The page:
Daniel Weirich

The interesting thing that we see from mid-market customers is there will be one customer who has no problem purchasing the equipment, the telephone upfront and we in some cases can make money on the telephones and then they’ll pay the recurring component and then there are some that just have a corporate mantra that they have no capital expenditures whatsoever and they want to pay nothing upfront and so we’ll just raise the subscription price and sell them the equipment for nothing. And those are just kind of the different dynamics, so we’re very flexible.

Bryan Martin

You asked about the cable companies and kind of triple playing us around, so the interesting thing what we’re finding is the triple play bundle is not as effective with a small business as it is in the home on two fronts. One is, businesses actually don’t care that they only get one bill for all three services because they are using accounts payable services or they have someone, they pay a lot of bills anyway. So changing three bills into one isn't actually a big deal for a business and number two, we find almost all of these businesses actually don’t want to buy the video feed of the triple play and that’s being kind of jammed in there. They want the cable modem, they may want the voice service but they really don’t want or need the video, if they need video in their business, they are going to get it over the internet. So we’re not seeing that sort of traction and its reflected, the FCC actually tracks the penetration rate of IP based technologies in what they call access lines in to businesses and they track the same data in how homes in the US get their access lines in to the homes and the penetration rate of the triple play and things like Vonage into the homes is already more than 30% of US home access lines, but the same timeframe the business penetration rate is just a little over 8%. You haven't seen the same massive kind of shift to IT based voice in the business world yet as you’ve seen in the home because of the triple play.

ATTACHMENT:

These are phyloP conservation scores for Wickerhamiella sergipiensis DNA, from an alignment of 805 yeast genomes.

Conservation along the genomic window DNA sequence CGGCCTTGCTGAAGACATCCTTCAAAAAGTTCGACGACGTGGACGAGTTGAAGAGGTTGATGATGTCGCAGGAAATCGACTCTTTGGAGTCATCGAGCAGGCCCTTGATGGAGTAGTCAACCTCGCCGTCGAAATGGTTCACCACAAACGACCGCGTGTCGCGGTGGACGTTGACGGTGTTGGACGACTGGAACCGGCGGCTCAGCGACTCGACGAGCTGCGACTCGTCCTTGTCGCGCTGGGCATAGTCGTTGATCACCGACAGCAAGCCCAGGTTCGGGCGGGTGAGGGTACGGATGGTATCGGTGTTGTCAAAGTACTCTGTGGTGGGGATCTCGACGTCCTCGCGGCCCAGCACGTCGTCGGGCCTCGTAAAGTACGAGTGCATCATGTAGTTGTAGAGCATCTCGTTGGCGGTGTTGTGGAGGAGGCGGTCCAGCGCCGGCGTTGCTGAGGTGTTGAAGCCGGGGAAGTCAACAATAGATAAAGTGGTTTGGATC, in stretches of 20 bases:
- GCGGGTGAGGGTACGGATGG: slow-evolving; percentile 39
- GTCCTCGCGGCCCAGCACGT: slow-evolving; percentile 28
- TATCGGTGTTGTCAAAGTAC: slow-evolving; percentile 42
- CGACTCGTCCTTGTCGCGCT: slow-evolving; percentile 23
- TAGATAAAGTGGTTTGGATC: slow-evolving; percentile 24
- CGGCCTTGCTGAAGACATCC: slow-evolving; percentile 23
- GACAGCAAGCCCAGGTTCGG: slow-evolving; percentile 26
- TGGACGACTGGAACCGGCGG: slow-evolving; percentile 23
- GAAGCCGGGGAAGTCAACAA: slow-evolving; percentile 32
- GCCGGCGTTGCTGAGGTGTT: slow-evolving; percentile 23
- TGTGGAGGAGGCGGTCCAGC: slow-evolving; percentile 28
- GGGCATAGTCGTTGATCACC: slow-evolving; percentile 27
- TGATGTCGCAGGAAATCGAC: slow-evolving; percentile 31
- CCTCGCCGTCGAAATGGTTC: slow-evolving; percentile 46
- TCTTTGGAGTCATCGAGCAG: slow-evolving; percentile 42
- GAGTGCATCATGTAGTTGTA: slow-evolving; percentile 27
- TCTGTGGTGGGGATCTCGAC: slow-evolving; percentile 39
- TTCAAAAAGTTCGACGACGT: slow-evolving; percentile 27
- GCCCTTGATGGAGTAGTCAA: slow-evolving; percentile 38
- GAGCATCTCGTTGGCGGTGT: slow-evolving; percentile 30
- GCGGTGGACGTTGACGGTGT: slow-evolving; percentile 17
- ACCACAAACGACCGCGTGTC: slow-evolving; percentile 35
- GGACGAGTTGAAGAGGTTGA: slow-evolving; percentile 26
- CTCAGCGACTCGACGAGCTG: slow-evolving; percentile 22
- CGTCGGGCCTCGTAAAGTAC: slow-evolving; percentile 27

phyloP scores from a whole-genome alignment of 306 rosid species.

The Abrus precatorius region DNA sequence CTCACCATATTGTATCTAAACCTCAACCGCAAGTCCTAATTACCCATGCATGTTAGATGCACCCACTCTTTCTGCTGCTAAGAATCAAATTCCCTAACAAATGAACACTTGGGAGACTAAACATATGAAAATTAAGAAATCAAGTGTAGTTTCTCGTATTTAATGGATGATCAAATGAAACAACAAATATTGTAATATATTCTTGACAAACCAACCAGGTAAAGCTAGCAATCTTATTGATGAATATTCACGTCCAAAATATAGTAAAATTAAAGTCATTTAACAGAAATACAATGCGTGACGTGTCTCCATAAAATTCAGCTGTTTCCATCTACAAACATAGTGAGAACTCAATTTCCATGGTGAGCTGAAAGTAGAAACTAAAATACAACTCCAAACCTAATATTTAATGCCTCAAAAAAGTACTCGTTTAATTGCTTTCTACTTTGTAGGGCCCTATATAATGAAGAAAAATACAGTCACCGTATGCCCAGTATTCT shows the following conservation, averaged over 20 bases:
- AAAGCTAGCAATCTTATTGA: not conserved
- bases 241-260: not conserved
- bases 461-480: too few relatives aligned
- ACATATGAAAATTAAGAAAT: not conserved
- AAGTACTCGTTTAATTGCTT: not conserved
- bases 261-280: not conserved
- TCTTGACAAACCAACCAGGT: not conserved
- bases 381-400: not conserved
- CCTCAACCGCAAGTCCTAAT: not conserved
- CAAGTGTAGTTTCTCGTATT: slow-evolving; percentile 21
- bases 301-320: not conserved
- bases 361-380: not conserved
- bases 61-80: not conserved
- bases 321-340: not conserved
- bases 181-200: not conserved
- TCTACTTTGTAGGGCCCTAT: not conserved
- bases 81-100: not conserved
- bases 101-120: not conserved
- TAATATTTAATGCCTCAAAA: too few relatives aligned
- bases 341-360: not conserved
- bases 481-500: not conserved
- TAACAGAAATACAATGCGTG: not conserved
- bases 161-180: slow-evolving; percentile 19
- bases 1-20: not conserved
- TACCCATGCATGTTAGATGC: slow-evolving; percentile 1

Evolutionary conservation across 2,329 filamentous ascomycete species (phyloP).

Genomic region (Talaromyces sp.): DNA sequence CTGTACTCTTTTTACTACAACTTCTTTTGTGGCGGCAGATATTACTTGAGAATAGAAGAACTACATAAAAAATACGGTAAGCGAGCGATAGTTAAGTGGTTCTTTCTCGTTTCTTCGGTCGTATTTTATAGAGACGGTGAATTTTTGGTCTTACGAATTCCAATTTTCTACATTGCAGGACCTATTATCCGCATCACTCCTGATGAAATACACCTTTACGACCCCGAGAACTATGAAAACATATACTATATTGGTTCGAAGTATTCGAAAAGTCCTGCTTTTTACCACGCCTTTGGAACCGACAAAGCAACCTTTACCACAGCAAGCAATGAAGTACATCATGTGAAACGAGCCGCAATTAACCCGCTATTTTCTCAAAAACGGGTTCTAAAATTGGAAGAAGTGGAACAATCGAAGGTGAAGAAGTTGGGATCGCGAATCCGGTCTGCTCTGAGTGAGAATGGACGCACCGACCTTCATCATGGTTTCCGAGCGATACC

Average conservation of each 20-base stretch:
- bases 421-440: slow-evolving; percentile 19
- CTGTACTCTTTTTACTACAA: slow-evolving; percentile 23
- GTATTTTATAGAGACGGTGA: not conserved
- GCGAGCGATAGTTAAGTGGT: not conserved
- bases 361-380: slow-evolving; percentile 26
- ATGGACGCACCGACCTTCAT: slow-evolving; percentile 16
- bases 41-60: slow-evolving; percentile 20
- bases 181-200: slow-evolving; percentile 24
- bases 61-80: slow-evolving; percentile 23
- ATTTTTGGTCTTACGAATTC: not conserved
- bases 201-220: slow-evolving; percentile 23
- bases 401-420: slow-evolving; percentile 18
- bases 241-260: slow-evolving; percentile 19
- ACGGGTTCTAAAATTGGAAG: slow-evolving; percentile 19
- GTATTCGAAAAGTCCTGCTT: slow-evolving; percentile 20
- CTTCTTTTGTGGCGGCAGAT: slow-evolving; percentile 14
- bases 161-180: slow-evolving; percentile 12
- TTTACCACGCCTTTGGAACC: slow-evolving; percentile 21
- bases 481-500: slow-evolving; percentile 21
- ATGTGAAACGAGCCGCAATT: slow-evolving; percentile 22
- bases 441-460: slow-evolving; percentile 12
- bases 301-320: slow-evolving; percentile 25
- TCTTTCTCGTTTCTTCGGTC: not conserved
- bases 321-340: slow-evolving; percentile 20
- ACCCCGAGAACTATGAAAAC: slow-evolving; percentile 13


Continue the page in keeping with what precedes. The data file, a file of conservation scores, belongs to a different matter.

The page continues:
Unidentified Analyst

And what are the strategies that you are putting in place specifically to drive convergence between that 8% and 30%?

Bryan Martin

Yes, a lot of it is just, all of our growth strategy is kind of focused on these micro businesses and how we overcome that inertia because again, if you don’t have an emergency like your Nortel system didn’t just fry itself and you have no phones, may be you have an emergency and you don’t have like a greenfield event, that you’re moving or you’re opening a new office and so you need a phone system. You’re in a situation where you’ve got a business who has a working phone, they don’t necessary know what they are paying, they are usually never know what they are paying for month. They’re usually never happy with it but it makes phone calls and the gentlemen that we quoted who couldn’t get through his voice mails without calling to the receptionist, he’s been doing that for years and has not really sought out a new solution. So a lot of what we focus on is how do we overcome that inertia to actually get these folks to understand how easy it is to adapt to a cloud based solutions. You never wanted to switch from an old phone system to a newer old phone system because it was a big pain to do and in a cloud based world, its literally as simply as making a phone call and giving us your credit card number. We’ll do all the work for you. And so our marketing initiatives and our educational outreach to these businesses kind of focus on those messages.